You’ve seen the piece about why the Maldives aren’t sinking, from a world-leading sea levels expert who has made six field trips to the islands. We also have the Freakonomics guys showing how geo-engineering has such potential, even though the environmentalists don’t seem interested. We unearth a never-seen-before CIA file from 1974 which shows how all the scientists were convinced about global ... cooling (proof that even scientific consensus is subject to change). Samuel Brittan himself has written a powerful piece on why we must dare to debate global warming. There's Paul Reiter, a world-leading Malaria expert, on why Gore’s predictions about malaria outbreak are concocted (and this we send to schools on a DVD!). Robert Mendelson, a reknowned environmental economist from Yale, takes apart the Stern review. The editor of an architects magazine, Amanda Bailleu, has a stunning story about what happened when she became the target of a heretic hunt from the global warming alarmists. Rupert Darwell has a great wee piece on why Marx would be a denier: he rejected this Malthusian ‘we’re all doomed’ stuff and called this analysis a ‘slander on mankind’. All of this is – like the Spectator itself - spiced with the best cartoons in Britain.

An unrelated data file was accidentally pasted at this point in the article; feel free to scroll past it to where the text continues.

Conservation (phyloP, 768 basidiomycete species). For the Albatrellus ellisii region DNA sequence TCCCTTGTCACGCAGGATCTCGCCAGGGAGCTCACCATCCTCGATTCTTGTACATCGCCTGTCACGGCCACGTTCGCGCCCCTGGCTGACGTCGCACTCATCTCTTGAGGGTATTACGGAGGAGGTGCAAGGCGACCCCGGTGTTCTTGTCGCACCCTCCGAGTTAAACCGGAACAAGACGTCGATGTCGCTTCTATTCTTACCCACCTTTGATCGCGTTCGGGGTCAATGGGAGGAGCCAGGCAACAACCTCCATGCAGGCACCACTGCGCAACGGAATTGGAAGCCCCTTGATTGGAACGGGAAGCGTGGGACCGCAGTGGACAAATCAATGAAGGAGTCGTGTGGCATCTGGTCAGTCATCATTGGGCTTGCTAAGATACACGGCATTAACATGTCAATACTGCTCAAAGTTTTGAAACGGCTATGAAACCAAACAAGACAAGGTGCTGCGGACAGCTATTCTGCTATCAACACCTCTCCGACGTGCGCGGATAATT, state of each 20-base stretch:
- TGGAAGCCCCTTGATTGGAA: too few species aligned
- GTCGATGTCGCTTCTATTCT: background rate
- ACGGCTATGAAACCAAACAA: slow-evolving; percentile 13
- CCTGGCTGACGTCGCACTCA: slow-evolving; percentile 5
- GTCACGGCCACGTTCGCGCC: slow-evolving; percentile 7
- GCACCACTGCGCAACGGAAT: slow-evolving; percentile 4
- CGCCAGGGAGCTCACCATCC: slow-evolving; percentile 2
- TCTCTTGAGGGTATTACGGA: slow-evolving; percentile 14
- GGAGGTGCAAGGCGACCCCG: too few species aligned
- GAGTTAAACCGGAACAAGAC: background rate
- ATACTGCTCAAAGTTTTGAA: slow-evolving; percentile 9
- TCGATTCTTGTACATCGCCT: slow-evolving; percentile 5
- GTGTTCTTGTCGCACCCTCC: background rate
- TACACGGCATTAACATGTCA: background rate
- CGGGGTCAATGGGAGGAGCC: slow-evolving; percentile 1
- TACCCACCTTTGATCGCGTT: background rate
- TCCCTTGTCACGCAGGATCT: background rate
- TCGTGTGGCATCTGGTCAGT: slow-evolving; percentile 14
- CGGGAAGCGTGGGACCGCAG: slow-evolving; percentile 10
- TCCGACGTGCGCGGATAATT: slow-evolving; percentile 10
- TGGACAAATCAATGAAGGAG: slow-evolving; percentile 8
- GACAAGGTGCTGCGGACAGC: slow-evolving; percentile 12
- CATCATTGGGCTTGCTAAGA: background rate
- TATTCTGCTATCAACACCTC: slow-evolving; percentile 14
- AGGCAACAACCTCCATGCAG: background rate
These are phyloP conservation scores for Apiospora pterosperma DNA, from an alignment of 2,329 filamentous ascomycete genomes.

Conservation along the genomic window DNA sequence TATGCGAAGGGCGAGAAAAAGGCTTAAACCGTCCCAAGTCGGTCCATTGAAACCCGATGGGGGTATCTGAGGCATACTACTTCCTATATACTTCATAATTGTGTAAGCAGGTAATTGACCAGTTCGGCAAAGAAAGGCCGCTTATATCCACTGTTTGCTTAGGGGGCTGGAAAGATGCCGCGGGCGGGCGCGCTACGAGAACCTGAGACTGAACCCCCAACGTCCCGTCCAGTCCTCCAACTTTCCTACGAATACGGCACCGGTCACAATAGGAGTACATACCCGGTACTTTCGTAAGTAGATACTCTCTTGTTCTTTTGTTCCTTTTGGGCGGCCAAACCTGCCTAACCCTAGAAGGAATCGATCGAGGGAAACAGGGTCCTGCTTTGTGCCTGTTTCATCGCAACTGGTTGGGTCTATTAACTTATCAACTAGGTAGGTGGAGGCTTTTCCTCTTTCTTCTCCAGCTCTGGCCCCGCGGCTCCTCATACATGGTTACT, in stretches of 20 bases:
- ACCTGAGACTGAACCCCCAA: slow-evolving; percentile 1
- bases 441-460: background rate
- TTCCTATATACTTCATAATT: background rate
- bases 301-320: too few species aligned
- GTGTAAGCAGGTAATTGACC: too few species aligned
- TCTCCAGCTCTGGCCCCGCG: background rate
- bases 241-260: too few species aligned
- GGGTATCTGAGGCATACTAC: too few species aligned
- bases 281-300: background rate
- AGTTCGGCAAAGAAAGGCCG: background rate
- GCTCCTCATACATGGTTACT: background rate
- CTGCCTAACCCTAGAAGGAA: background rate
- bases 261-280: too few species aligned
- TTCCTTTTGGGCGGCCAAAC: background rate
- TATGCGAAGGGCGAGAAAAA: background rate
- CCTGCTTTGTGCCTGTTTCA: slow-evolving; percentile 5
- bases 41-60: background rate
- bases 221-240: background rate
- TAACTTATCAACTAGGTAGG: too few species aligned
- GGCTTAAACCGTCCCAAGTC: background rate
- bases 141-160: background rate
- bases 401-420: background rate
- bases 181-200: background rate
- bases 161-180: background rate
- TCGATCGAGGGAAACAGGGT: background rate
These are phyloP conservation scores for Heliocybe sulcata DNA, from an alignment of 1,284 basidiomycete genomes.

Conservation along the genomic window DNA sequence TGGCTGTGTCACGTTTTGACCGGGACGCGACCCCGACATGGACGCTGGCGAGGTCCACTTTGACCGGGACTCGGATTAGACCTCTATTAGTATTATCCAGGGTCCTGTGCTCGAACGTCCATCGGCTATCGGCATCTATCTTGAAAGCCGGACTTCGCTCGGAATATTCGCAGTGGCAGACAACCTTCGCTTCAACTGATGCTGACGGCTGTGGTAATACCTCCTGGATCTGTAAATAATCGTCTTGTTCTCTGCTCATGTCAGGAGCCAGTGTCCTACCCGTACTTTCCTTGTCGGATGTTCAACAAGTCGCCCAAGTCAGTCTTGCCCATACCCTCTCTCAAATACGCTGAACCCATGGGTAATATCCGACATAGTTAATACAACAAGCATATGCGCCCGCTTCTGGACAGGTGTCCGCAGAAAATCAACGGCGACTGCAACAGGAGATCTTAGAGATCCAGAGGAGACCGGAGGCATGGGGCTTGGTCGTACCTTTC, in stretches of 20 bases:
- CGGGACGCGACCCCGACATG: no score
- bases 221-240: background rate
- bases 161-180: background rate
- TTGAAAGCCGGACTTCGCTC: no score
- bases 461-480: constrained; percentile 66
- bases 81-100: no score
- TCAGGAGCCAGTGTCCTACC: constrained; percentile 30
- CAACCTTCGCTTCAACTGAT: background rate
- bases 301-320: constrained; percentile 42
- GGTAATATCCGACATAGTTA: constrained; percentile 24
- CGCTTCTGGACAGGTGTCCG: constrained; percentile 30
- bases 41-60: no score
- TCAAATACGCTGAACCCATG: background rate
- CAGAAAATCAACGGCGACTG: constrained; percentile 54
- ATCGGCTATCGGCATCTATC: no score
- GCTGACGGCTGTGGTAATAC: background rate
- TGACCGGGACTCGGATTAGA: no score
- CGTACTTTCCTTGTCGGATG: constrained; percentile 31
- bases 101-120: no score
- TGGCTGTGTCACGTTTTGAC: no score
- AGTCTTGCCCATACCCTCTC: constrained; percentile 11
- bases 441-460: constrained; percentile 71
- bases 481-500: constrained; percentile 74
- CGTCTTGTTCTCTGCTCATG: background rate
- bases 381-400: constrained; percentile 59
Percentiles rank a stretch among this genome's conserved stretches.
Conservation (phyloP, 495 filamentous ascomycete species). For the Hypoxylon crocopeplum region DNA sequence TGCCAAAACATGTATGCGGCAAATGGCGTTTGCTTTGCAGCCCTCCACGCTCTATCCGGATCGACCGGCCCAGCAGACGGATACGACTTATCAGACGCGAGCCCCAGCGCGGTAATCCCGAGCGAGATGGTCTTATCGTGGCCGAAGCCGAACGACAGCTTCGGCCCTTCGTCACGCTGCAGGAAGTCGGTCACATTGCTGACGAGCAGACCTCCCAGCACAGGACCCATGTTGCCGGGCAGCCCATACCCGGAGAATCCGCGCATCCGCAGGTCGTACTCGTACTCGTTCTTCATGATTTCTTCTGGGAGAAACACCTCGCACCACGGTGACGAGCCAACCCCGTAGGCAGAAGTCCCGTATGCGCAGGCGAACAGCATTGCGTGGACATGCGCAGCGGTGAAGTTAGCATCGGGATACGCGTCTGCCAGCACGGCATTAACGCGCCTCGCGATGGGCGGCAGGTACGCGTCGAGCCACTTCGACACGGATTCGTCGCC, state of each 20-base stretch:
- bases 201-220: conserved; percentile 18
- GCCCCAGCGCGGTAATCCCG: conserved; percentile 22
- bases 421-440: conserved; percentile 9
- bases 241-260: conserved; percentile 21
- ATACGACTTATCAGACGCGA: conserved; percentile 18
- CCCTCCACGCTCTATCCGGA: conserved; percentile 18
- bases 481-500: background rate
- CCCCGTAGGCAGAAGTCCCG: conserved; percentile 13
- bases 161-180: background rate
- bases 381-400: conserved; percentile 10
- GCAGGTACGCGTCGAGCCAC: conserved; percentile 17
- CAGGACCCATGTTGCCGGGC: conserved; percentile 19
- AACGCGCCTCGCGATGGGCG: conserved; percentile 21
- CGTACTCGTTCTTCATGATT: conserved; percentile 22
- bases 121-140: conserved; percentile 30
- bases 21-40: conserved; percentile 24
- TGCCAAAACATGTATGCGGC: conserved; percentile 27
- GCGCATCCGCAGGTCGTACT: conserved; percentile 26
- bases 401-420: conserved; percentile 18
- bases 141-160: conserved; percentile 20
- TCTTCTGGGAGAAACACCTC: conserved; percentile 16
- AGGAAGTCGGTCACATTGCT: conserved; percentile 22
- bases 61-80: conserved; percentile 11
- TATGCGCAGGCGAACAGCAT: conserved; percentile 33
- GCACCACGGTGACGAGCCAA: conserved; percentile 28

For the paltry outlay of £3.20 (or £67/year via our Christmas gift offer), it really does offer a full weekend’s worth of reading – and the above is just a small slice of a multi-layered pie. It comes with the best literary pages in Britain, the outrages of Taki, the peerless Jeremy Clarke, Nazis and Tarts, an exclusive interview with the Brit who is in charge of the UN’s Af-Pak “kill list” - so called because anyone on it gets slotted. I do tend to get evangelical about this. I mean: why buy lots of boring magazines when you can have a singular and entertaining one? So, CoffeeHousers, commercial break over. But it really is a knockout issue.